VW and regulators agree on fix for cars in cheating scandal

WASHINGTON — Volkswagen and U.S. environmental regulators announced agreement Thursday on a plan for the German automaker to fix most of the diesel cars involved in an emissions cheating scandal.

The company said the Environmental Protection Agency and the California Air Resources Board have approved the program, which involves about 326,000 VW cars sold between 2009 and 2014. That’s the first generation of the “Clean Diesel” cars with 2.0 liter TDI engines, including the Jetta, Golf, Beetle and Audi A3.

Under the plan, VW owners can either choose to have their emissions systems repaired for free or have the company buy back their vehicles. The company says the fix does not impair driving performance.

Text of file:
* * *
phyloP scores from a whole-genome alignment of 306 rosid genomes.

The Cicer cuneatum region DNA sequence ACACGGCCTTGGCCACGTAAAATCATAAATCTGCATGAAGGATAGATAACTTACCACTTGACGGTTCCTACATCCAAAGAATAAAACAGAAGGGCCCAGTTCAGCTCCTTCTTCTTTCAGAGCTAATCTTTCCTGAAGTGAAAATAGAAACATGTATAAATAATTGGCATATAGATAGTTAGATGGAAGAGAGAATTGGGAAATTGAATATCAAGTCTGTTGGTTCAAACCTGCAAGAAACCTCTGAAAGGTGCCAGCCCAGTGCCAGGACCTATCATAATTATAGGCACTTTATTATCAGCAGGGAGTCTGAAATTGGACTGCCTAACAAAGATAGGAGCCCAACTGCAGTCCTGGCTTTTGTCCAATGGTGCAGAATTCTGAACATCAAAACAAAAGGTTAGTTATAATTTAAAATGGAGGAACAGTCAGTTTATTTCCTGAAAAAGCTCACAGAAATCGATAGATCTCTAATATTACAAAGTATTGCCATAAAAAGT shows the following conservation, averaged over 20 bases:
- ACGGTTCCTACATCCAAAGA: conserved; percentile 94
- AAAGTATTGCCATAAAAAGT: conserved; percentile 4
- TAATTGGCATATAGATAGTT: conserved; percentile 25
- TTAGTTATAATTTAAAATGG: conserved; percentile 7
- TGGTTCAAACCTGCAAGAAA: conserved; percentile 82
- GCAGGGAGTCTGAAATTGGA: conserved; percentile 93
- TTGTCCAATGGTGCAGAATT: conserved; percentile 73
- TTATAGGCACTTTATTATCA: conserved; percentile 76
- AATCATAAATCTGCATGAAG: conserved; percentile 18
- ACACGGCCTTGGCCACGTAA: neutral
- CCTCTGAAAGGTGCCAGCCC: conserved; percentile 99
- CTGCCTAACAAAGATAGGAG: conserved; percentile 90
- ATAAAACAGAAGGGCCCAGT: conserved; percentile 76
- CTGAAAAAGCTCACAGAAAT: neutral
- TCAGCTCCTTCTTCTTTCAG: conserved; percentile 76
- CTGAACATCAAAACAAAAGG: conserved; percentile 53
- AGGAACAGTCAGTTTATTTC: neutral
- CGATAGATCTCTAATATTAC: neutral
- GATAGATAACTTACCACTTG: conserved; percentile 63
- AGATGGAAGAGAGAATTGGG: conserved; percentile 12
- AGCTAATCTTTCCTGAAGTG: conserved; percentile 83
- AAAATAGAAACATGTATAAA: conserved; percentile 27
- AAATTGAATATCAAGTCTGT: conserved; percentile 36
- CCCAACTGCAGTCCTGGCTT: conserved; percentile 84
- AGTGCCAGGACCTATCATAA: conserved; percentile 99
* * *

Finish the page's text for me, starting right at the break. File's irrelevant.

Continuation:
With the deal, Volkswagen said it has completed plans covering about 98 percent of all the affected cars with 2.0 liter engines sold in the United States.

It has been more than a year since VW agreed to pay more than $15 billion to settle criminal charges and civil claims related to the company’s sale of nearly 600,000 cars with “defeat devices” designed to beat U.S. emissions tests.

Volkswagen has admitted that the cars were sold with illegal software programmed to turn on emissions controls during government lab tests and turn them off while on the road.